Preparing Potatoes for Winter Storage

| 10/13/2011 6:43:11 PM

Tags: permaculture, subsistence farming, root crops, root cellar, winter storage, preserving the harvest, food preservation, small-scale agriculture, potato preservation, potato storage, D Acres Permaculture Farm & Educational Homestead,
Harvesting the first of our 2500lbs of potatoes

I have fingerlings under the sheets.   

Hundreds of pounds, in fact, under many sheets and a few cardboard boxes. Fingerling potatoes, that is, which are currently drying and curing in a corner of the basement. Protected from the light, these fresh tubers lay underneath, well, old sheets and some fabric scraps. There are also some Kennebecs, Katahdins, and other baking potatoes under cardboard boxes, a small quantity of russets, and striking Purple Vikings and Purple Suns underneath the local updates of some expired newspapers.     

This is our practiced, practical praxis for readying our freshly harvested ‘taters for winter storage. In the past couple of weeks we have forked, dug, shook, searched, prodded, nudged (aggressively), burrowed, mined, and quarried approximately 2,500 pounds of potatoes from our newest field. All by hand, of course. It is a formidable quantity, an autumnal treasure hunt of many days and numerous work hours for a bounty that will feed us through the winter months.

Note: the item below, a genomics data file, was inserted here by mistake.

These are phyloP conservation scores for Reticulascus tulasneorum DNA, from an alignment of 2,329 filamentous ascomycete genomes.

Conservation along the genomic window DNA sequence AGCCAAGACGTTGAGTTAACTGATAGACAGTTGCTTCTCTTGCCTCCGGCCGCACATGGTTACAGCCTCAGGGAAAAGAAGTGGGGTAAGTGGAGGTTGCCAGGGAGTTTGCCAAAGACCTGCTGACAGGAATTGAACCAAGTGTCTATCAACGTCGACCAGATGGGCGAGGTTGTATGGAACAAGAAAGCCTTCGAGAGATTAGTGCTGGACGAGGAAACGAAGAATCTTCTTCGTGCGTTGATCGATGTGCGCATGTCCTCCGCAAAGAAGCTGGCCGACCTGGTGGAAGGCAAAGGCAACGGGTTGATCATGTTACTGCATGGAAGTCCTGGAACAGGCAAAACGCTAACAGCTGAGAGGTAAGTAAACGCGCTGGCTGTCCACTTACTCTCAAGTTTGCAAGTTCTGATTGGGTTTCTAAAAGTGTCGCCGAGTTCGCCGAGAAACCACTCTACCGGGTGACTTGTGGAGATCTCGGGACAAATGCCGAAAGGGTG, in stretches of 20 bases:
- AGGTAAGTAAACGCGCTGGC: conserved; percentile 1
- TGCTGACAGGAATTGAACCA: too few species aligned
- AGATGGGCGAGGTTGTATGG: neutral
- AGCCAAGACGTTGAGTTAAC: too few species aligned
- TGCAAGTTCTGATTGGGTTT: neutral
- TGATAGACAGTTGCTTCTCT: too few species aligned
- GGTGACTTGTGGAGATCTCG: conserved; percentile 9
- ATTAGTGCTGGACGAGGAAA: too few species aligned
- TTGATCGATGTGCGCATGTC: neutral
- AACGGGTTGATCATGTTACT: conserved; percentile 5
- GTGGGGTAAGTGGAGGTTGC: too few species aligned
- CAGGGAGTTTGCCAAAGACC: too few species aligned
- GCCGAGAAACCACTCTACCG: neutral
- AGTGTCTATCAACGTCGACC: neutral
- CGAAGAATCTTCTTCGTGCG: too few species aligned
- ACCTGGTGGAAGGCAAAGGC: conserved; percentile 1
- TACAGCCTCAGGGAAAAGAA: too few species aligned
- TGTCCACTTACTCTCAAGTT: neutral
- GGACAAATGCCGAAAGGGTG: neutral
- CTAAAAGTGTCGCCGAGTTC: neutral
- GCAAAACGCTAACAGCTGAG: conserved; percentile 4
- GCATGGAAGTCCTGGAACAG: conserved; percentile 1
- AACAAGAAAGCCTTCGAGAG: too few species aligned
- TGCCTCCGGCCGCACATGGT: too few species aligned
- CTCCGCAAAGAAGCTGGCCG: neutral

In order to last late into the spring, these potatoes will be stored in our root cellar amongst cool temperatures and high humidity. First, though, they must be dried and their skins cured. Moist and damaged tubers are a set-up for rot, and a careless oversight can ruin a whole passel of work.   

So we have potatoes lining the basement, potatoes cobbling the floor of the barn, potatoes filling the barn loft, and potatoes spread about the old tractor room. Wall-to-wall it’s a tight fit, but somehow just the right amount of space has been found.   

Shielding these tubers from light is especially important – some time in the sun turns potatoes green in color and toxic to eat. A tragedy to avoid, most certainly. Even those stored in the dark corners of the barn are carefully covered …cardboard, newspaper, and sheets are all breathable materials that assist the drying process while thoroughly protecting the potatoes. 

4/3/2014 8:07:41 AM

Seems like an editor should have caught this. This story is either way too long, or too short.

Maria Barker
1/28/2012 3:31:56 AM

What a complete crock! Absolutely NO how-to about it! Are the potatoes single layer? Are they allowed to touch at all? What temperature range is suitable? As the King of Siam said, Et cetera, Et cetera, Et cetera! Not even a photograph of the potatoes all arranged and set to be covered. MEN, you REALLY messed up on this offering.

Jason LaVoy
11/11/2011 12:19:21 AM

That's it? I suspect some information has been left out. No advice on how to tell when the potatoes are dry enough? no details on the mouse-proof storage bins? Is it a secret?

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